Thursday, January 15, 2004

Be thankful, too. At least in the US, most people get nowhere NEAR 40 days off a year. 10 holidays if you're lucky, and 10 vacation days, is pretty typical.

Brad Wilson (
Thursday, January 15, 2004

==>Be thankful, too. At least in the US, most people get nowhere NEAR 40 days off a year. 10 holidays if you're lucky, and 10 vacation days, is pretty typical.

He did say they were carried over from the previous years. I'm guessing he's similar -- 20 days this year plus 20 or so more carried over from previous years.

Doesn't sound too outside the "typical".

Sgt. Sausage
Thursday, January 15, 2004

I see a couple of issues:

- By taking all your days, you MAY put the schedule at risk.

- You MAY be seen as a 'favorite', 'VIP', 'elitist', 'lazy', etc. by others in the company.

As for the first issue, I would speak to my manager.  Tell him I plan I taking all of my days off, and does this put the schedule at risk.  If so, consider options that will satisfy both him and myself.  Maybe it's a compromise, maybe it's a "thinking outside the box" solution that results in a win-win.

As for the second, I would explain that it's not about preferential treatment or special privileges, it's about (1) I am doing what I am entitled to do and (2) I am doing what is beneficial to the company and me.  If someone wants to be jealous or still think I'm getting special treatment, that's their problem.  If they want to make it a problem for me, again, bring it up with my manager.


Thursday, January 15, 2004

It might help you to recognize that time off is part of your compensation package, treat it with the same value you would your paycheck.  It is _not_ a privilege, gift or unexpected bonus.

If you are expected to provide estimates on how long a particular assignment will take, start including your time off in the calculation.  And stick by it.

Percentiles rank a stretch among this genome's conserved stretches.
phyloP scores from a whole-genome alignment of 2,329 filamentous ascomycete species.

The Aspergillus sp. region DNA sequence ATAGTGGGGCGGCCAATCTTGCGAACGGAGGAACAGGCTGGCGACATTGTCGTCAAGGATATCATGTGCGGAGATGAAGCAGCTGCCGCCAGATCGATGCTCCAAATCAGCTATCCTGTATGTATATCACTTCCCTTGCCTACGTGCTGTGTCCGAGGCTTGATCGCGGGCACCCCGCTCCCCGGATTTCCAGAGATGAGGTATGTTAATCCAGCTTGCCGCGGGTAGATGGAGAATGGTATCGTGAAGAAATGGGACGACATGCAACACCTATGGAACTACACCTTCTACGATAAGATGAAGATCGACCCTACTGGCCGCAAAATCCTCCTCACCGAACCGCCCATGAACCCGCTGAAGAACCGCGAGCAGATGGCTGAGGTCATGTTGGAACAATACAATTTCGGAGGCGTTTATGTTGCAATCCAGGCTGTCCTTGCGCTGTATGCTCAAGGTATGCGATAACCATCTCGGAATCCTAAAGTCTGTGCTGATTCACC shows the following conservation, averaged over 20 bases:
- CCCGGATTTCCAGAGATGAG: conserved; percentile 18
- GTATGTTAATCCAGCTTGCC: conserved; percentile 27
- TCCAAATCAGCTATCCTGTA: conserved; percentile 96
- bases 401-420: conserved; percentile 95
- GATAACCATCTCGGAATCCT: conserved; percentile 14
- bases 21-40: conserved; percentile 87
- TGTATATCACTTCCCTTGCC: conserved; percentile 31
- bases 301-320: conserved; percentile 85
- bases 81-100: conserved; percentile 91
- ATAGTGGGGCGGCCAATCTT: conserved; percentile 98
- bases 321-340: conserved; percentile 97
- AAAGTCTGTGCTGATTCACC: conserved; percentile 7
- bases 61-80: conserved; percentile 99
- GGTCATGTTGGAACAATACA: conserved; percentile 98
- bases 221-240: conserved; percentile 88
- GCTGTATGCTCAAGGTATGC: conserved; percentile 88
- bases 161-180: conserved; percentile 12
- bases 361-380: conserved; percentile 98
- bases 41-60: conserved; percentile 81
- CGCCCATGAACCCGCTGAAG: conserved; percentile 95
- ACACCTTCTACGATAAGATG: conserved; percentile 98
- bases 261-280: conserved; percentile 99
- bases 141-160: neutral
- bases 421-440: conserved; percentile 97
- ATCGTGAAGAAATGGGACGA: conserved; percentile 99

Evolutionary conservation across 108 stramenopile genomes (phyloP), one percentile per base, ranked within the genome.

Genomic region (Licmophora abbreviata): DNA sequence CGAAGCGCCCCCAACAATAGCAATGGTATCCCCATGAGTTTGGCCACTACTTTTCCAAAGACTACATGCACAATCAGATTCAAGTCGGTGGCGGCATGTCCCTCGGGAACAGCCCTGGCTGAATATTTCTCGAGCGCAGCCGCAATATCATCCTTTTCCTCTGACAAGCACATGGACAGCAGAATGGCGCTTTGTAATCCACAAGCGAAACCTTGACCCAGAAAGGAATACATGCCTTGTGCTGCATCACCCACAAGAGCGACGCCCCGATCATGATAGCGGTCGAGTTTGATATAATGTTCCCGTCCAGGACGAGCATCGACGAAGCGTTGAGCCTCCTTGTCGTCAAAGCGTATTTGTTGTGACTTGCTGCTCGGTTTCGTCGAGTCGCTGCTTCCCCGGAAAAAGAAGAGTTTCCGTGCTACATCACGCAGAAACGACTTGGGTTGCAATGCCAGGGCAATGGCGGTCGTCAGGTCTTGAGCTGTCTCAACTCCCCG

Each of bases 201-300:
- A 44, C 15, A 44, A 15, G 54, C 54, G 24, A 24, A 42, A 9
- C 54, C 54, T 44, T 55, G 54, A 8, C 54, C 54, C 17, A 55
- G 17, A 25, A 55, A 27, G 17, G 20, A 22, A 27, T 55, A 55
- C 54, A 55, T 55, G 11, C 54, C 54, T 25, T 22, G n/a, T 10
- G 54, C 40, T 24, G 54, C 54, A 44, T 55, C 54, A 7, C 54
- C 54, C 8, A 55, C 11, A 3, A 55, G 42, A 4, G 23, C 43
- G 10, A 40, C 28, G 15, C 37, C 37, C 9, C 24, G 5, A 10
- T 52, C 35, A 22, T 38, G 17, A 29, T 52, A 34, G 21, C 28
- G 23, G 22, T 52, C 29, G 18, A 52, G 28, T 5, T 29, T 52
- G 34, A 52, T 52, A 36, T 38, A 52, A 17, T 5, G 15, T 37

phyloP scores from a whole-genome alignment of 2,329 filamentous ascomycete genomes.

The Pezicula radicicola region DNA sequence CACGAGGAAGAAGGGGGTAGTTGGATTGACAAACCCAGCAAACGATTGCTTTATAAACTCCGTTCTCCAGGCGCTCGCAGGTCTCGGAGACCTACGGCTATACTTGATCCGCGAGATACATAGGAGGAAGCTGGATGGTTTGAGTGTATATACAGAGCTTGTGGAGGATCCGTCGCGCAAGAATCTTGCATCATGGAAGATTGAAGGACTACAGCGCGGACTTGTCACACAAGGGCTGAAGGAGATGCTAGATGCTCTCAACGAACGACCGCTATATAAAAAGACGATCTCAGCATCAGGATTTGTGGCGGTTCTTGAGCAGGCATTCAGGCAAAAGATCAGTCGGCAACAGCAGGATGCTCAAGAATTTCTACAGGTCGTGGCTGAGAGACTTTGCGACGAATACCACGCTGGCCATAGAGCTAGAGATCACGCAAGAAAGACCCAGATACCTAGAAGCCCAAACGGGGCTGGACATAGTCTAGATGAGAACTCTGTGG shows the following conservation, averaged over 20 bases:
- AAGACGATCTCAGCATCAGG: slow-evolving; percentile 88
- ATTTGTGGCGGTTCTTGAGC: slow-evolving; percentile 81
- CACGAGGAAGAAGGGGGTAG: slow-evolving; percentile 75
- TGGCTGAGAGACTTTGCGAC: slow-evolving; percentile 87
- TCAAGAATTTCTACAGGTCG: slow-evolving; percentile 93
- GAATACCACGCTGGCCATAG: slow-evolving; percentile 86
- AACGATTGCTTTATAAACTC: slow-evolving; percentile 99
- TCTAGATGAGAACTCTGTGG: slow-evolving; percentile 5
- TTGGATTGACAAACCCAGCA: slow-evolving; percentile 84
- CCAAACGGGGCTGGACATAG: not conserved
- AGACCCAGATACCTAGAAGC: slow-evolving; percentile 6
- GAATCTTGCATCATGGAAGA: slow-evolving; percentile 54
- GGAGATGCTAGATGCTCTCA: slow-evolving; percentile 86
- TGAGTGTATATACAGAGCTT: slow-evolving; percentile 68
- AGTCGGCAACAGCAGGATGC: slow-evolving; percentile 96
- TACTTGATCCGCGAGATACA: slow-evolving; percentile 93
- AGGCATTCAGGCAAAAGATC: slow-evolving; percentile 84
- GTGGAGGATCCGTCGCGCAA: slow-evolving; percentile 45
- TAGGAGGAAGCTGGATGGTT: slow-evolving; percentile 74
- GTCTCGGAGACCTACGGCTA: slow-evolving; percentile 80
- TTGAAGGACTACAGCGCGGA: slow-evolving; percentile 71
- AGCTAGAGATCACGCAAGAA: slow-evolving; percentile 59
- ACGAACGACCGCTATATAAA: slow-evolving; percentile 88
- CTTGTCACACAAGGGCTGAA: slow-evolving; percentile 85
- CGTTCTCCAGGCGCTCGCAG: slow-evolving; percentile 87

If you are the only person in the department or company that can perform a certain task, or that has a particular skill, you may want to suggest some cross training is overdue.  As we say around here, you could get hit by a beer truck and then they would be in a really bad way.  Offer to mentor the person(s) to be cross-trained.  This will demonstrate a dedication to the job they will (hopefully) appreciate.  It may also get you some leadership experience that you can apply later on.

As far as being a VIP.  If you're getting the work done don't worry about it.  If you've got game and are a team player, don't worry about it.

But I want to stress... time off is part of your compensation.  Don't give it up.  It will keep you sane and creative.  It will keep and make you a valuable member of the team.

Rob H
Thursday, January 15, 2004

i was not on holiday 3 years, maybe 1 day total, all my holidays summed up to 86 days or so. they pay 40 in cash, and i took another 40 (2 months) as vacation.

guilt? no, not after 2 days :)

Thursday, January 15, 2004

I usually feel guilty about going on vacation, I get over it about 10 seconds after leaving the building.

Thursday, January 15, 2004

I did once - and then I got a job where I wasn't phoned while on holiday, no matter what disaster occured. 

Two caveats, I won't pull a sickie unless I'm actually ill - I would feel guilty if I did - and I make sure that troubleshooting information is available somewhere other than my head. 

A cynic writes
Friday, January 16, 2004

What is wrong with you people!?! Why on earth would ANYONE feel guilty about taking their time off?

Mr Jack
Friday, January 16, 2004